Backup directory

Directory containing copies of boot critical files that are used to repair corruption


Files describing the contents of a component. Windows is essentially defined by component manifests, approximately 15,000 of them (on amd64).

I hope this blog would have helped in understanding the efforts, put in the background by all the Windows team, in order to reduce the size of WINSXS considerably in Windows 8.1 and Windows Server 2012 R2.

The next blog in the series we would be discussing about the Servicing Stack improvements in KB2821895for Windows 8, and why it will assist your upgrade to 8.1?? Till then happy reading….

Senior Support Escalation Engineer
Microsoft Platforms Support

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  • Hi Aditya. Thanks for the post! Questions: 1. If servicing uses delta-compression for superseded components, what components/files are NTFS-compressed and why? In the Part 1 you posted the log http://bit.ly/1bO3OO3 in which NTFS compression follows Delta compression.
    2. Do delta-compressed files have a "Compressed" attribute?

  • Looks like comments are totally broken in this blog :( Trying again. Thanks the post! Two questions:
    1. If servicing delta-compresses superseded components, what components/files are NTFS-compressed and why? In the Part 1 you posted the log http://bit.ly/1bO3OO3 in which NTFS compression follows Delta compression.
    2. Do delta-compressed files have a "Compressed" attribute?

  • Nice post

  • Hi Vadim,
    In Windows 8.1, the payload from superseded components are delta-compressed. For driver, however, only NTFS compression is enabled. The reason is that due to the existence of hard-links between component store and driver store, delta compression will end up creating another instance of the file and will increase the disk usage.
    Yes delta-compressed files have a "Compressed" attribute...

  • >>Delta compression is done for superseded components only - because they are no longer hard linked from WinSxS to other locations in the file system. //

    >>NTFS compression is used for drivers to reduce their space usage. Delta compression cant be used for these files as they may have been hard linked to other places in the file system. NTFS compression is same as the compression that you may enable by going into a file's Properties > Advanced > checking "Compress contents to save disk space."//

    >>Compression attribute is set for both cases-: Get-ChildItem | ft Name, Attributes//////
    >>The key difference is that after delta compression, the compressed file itself will only contain differences (deltas), there will always be a base file to which these differences will be combined with - to yield the actual file. The delta file hence will be much smaller in size.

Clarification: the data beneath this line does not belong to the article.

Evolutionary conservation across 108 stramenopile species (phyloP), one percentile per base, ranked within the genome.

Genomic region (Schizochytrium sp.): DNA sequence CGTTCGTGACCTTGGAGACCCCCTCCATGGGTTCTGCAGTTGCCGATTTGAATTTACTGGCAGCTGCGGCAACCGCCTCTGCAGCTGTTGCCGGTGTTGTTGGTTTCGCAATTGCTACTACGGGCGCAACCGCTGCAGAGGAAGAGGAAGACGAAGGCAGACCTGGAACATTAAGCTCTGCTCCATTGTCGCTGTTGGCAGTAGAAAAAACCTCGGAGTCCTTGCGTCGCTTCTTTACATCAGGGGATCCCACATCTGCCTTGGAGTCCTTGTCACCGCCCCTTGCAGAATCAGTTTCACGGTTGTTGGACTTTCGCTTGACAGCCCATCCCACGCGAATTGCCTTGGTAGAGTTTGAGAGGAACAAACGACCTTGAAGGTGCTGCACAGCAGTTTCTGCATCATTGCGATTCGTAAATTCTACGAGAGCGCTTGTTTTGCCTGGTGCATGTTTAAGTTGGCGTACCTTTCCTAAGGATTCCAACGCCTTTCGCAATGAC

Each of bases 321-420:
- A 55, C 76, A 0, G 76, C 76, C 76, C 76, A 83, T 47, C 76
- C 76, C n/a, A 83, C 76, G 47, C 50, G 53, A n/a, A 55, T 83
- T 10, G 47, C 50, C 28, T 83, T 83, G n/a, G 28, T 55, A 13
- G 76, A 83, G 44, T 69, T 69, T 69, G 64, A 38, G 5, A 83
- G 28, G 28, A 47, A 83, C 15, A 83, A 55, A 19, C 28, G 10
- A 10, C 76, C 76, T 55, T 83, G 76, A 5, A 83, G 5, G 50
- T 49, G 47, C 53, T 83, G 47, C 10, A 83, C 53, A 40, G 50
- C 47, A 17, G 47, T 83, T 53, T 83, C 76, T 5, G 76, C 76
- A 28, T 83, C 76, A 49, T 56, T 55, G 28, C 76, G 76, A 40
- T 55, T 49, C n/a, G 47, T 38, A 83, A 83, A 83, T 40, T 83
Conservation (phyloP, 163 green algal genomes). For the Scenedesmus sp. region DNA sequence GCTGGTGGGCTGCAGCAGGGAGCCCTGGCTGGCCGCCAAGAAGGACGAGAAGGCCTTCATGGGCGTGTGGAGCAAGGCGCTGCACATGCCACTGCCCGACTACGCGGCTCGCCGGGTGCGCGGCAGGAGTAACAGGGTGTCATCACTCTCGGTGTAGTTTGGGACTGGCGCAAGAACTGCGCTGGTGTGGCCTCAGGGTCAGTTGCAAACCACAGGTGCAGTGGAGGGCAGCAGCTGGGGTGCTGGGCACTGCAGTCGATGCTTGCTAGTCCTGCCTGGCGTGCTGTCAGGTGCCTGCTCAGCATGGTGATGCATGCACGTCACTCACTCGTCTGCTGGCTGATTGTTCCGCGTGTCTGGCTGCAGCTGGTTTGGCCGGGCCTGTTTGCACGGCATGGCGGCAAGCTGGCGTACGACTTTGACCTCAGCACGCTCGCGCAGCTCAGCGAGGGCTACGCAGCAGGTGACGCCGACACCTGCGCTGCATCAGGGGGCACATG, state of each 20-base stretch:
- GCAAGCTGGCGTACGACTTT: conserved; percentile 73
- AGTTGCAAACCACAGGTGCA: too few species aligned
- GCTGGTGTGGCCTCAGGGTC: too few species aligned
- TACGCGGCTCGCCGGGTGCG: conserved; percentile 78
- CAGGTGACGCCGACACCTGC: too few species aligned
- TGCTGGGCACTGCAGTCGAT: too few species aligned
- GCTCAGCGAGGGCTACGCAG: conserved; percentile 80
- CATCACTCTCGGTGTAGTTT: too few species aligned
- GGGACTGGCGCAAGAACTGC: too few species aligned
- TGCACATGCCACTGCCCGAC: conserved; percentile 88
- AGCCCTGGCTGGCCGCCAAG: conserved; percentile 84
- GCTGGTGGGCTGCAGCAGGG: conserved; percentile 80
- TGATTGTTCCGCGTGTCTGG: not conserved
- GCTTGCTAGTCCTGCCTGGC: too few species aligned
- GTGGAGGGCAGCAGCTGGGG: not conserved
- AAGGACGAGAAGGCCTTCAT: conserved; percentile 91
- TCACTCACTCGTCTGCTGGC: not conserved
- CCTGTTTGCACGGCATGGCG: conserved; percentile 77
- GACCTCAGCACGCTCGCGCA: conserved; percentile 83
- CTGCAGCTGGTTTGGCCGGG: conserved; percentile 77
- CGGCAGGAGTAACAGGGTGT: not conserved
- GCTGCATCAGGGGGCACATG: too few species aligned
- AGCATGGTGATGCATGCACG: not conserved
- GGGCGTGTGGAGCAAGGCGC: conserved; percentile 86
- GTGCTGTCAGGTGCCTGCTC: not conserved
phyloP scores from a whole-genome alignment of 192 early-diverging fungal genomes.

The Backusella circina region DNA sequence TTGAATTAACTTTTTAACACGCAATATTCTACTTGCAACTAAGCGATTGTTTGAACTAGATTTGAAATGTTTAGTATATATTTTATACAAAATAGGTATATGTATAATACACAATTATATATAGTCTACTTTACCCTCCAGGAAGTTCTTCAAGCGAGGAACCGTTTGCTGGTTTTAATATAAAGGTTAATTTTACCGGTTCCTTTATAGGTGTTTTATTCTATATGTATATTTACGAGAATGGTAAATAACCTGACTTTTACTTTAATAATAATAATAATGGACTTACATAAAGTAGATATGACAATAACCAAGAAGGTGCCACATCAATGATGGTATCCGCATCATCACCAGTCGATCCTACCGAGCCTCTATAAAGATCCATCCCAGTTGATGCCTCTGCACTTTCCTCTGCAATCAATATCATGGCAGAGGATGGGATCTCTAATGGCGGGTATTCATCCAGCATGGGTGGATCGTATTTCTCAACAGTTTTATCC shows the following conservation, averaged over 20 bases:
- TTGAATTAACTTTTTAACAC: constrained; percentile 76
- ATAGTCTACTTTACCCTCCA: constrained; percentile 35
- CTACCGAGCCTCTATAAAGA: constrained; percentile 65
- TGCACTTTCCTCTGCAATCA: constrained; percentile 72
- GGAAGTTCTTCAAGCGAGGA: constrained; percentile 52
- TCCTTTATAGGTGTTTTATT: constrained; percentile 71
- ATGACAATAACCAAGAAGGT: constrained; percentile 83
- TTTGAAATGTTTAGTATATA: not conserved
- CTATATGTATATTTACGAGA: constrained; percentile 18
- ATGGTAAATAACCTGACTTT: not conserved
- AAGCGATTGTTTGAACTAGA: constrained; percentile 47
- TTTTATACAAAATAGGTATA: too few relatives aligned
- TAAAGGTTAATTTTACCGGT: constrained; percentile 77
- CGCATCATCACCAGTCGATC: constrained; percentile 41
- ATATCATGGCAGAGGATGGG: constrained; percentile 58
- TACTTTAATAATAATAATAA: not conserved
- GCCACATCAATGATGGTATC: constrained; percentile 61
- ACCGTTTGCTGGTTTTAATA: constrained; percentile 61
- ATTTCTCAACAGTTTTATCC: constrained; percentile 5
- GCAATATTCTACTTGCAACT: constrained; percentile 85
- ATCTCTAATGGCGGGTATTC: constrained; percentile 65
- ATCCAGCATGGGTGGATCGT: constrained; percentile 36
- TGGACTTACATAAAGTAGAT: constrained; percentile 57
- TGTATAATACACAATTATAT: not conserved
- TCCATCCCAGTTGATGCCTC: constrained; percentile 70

• Hi Aditya, Vimal. Thanks for your clarifications! :)

  • Amazing stuff. I feel primitive when I see how superior is CBS.

  • Hi guys,
    I hope you read late comments, as I have a couple more questions on delta-compression that this post doesn't cover :)

    In CBS.log, I'm seeing (some lines are skipped):

    The following actions will be performed:
    Regeneration Candidates: 46
    Removal Candidates: 564
    Superseded/LDR (Delta Compression) Candidates: 904
    NTFS Compression Candidates: 12
    Null-Delta Compression Candidates:
    Mutable file Candidates: 5
    Boot-Recovery Candidates: 43
    Deletion Candidates (Non Driver): 0
    Driver Deletion Candidates: 13

    2014-07-31 04:20:02, Info CSI 0000000e Regenerating Component for: [ml:280{140},l:196{98}]"x86_microsoft-windows-t..icesframework-msctf_31bf3856ad364e35_6.3.9600.16410_none_0aab24d30a29830b"
    2014-07-31 05:06:46, Info CSI 00000e7a Beginning Null-Delta compression of components with mutable files
    2014-07-31 05:06:47, Info CSI 00000e8f Null-Delta compression of mutable files complete. Total files compressed: 2, Total files untouched: 0, Total files skipped due to backing: 0, Total file size compressed:24576, Total delta file size: 8192, compression ratio: 66%
    2014-07-31 05:06:47, Info CSI 00000e90 Beginning Null-Delta compression of boot-recovery components
    2014-07-31 05:09:43, Info CSI 00000f3d Null-Delta compression of boot-recovery components complete. Total files compressed: 75 (0x0000004b), Total files untouched: 0, Total files skipped due to backing: 0, Total file size compressed:119103488, Total delta file size: 39927808, compression ratio: 66%

    My questions are:
    1. What is regeneration? What conditions trigger it? Is it "rehydration" using your terminology?
    2. What is Null-Delta compression and how is it different from Delta compression?
    3. What are examples of mutable files and boot-recovery components? It's not clear from the log. Why is specifically Null-Delta compression applied to them?